The idea of these coalitions is to focus upon only one issue, so that other issues that divide people will not make action impossible. Example:
Person A supports the latest war. Person B is against the latest war. Person C is against the latest war. Person A supports the right to be armed. Person B supports the right to be armed. Person C is against the right to be armed.If these three persons talk to each other, they will find that they can not form a political party that has a coherent program on a variety of issues. They can not vote for the same candidate, even though there is a majority of two thirds (a large majority that is) for two of these issues. However because they are unable to unite and vote for one candidate, they remain powerless, divided, apathic. This leaves the ruling classes to decide to do whatever they wish (which usually means that they want to get richer and more powerful themselves.)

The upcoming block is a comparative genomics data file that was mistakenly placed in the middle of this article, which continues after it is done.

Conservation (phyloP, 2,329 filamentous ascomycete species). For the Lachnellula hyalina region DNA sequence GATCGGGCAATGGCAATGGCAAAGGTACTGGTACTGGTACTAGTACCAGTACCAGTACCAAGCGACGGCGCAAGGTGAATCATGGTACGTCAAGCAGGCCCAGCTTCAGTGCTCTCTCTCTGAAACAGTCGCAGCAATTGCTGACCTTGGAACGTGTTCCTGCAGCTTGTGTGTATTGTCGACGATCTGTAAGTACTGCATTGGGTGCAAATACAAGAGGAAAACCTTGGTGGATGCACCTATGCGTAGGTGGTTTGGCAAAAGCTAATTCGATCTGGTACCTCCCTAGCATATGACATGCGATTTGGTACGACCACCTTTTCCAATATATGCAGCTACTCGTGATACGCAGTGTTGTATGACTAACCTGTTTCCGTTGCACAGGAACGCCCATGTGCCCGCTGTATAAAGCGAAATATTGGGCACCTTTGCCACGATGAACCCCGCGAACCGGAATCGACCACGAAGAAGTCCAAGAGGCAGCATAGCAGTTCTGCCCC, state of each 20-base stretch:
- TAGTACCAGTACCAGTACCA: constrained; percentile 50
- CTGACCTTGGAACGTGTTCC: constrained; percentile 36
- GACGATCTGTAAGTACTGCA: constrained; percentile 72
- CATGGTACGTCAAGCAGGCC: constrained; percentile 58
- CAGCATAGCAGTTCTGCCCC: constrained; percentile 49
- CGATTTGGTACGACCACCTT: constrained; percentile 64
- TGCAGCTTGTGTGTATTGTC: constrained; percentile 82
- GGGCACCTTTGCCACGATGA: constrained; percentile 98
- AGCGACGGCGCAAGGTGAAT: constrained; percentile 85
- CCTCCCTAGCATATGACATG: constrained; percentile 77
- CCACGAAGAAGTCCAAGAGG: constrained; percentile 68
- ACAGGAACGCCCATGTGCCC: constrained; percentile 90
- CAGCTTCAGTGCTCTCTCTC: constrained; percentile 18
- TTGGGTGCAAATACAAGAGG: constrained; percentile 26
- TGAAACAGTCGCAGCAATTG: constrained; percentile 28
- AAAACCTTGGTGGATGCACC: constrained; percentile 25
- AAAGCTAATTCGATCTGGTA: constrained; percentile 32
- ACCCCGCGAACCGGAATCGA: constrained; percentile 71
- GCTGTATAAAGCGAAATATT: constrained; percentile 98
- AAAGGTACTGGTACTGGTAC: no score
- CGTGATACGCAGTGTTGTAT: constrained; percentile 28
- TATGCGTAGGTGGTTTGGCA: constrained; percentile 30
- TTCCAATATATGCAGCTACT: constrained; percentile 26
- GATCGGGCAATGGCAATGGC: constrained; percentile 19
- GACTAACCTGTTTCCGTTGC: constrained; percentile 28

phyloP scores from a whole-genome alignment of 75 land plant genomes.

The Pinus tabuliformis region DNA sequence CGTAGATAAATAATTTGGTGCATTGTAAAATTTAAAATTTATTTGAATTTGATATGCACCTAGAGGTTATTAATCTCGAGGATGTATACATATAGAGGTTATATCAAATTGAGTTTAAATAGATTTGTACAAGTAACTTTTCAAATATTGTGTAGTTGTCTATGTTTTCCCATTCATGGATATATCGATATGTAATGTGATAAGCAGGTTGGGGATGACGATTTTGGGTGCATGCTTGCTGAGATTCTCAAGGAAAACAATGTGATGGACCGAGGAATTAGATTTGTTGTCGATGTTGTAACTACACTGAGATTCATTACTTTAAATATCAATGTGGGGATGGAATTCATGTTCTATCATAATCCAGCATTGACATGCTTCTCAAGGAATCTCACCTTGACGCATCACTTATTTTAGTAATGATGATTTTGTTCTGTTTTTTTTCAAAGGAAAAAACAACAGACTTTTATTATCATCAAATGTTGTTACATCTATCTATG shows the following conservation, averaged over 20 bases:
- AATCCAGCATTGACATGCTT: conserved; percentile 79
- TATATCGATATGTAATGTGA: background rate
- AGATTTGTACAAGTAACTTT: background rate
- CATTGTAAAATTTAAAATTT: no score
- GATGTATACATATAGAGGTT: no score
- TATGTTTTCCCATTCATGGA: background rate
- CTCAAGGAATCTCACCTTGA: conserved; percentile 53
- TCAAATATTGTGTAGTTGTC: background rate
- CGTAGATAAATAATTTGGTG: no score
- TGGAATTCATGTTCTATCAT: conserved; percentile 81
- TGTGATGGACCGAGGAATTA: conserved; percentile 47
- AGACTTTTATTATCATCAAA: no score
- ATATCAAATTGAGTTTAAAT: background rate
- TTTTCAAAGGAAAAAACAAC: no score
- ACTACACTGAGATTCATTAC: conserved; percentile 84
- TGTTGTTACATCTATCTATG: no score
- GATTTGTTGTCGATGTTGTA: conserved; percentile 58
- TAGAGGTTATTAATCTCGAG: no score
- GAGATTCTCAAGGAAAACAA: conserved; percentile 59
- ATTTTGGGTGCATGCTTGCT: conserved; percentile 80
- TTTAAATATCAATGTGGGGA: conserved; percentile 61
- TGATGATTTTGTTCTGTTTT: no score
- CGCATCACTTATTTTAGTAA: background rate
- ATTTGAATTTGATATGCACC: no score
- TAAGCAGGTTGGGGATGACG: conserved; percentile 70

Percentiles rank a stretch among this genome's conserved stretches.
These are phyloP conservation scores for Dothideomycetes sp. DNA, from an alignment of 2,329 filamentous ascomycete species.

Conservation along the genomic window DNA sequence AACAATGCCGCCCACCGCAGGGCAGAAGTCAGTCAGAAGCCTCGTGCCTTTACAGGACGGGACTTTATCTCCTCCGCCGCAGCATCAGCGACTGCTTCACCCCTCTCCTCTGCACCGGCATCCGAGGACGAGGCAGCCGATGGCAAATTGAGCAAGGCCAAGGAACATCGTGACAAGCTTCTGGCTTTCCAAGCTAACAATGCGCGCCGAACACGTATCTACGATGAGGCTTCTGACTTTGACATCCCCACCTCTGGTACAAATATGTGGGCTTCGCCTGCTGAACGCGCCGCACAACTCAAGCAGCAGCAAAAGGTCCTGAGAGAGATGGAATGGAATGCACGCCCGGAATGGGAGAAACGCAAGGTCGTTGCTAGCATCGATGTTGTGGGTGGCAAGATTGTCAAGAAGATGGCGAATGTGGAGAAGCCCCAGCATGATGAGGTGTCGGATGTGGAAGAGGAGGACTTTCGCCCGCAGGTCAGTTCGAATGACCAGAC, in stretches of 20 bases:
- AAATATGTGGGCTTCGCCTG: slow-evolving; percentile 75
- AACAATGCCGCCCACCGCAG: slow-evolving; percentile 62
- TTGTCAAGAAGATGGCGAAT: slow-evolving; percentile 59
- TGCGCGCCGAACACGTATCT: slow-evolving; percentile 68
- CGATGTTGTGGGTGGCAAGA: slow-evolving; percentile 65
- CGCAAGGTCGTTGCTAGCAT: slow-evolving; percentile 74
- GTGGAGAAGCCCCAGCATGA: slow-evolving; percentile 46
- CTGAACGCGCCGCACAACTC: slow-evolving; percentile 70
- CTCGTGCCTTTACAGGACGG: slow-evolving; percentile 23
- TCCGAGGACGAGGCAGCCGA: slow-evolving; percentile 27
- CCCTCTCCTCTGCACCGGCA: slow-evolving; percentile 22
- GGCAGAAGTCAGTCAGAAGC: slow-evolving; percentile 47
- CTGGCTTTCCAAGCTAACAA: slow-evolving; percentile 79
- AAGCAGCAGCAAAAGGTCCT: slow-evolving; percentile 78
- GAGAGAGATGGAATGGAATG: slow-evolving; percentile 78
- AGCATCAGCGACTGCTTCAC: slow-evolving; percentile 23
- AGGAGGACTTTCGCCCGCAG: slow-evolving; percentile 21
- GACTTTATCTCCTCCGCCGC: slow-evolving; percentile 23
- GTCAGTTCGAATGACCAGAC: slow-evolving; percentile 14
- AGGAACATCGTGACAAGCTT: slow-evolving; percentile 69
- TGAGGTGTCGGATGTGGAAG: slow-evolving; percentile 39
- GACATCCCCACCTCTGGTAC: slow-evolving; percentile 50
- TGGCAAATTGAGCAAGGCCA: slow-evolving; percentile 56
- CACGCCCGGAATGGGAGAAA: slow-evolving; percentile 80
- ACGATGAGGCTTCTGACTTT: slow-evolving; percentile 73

This fundamental problem with Representative democracy is to a degree solved, at least at the grassroots, by forming separate coalitions around single issues. Everyone can then join in a variety of such coalitions. The larger coalitions will then more likely get their wishes honored, especially on issues that are important enough for people to determine on whom they will then vote. It is perhaps not a perfect solution, but it breaks the apathy to a degree.
Coalition against the latest war: 2 members Coalition for the latest war: 1 members Coalition for the right to bear arms: 2 members Coalition against the right to bear arms: 1 membersThe two coalitions with the most members will likely produce the most propaganda, influence the most politicians, and sway the most voters to vote for candidates that support their cause. This tactic obviously means that the coalitions are open to all who want to be active and useful for the cause, while maintaining a tolerance to all kinds of opinions on other issues - or even ignore that which can divide.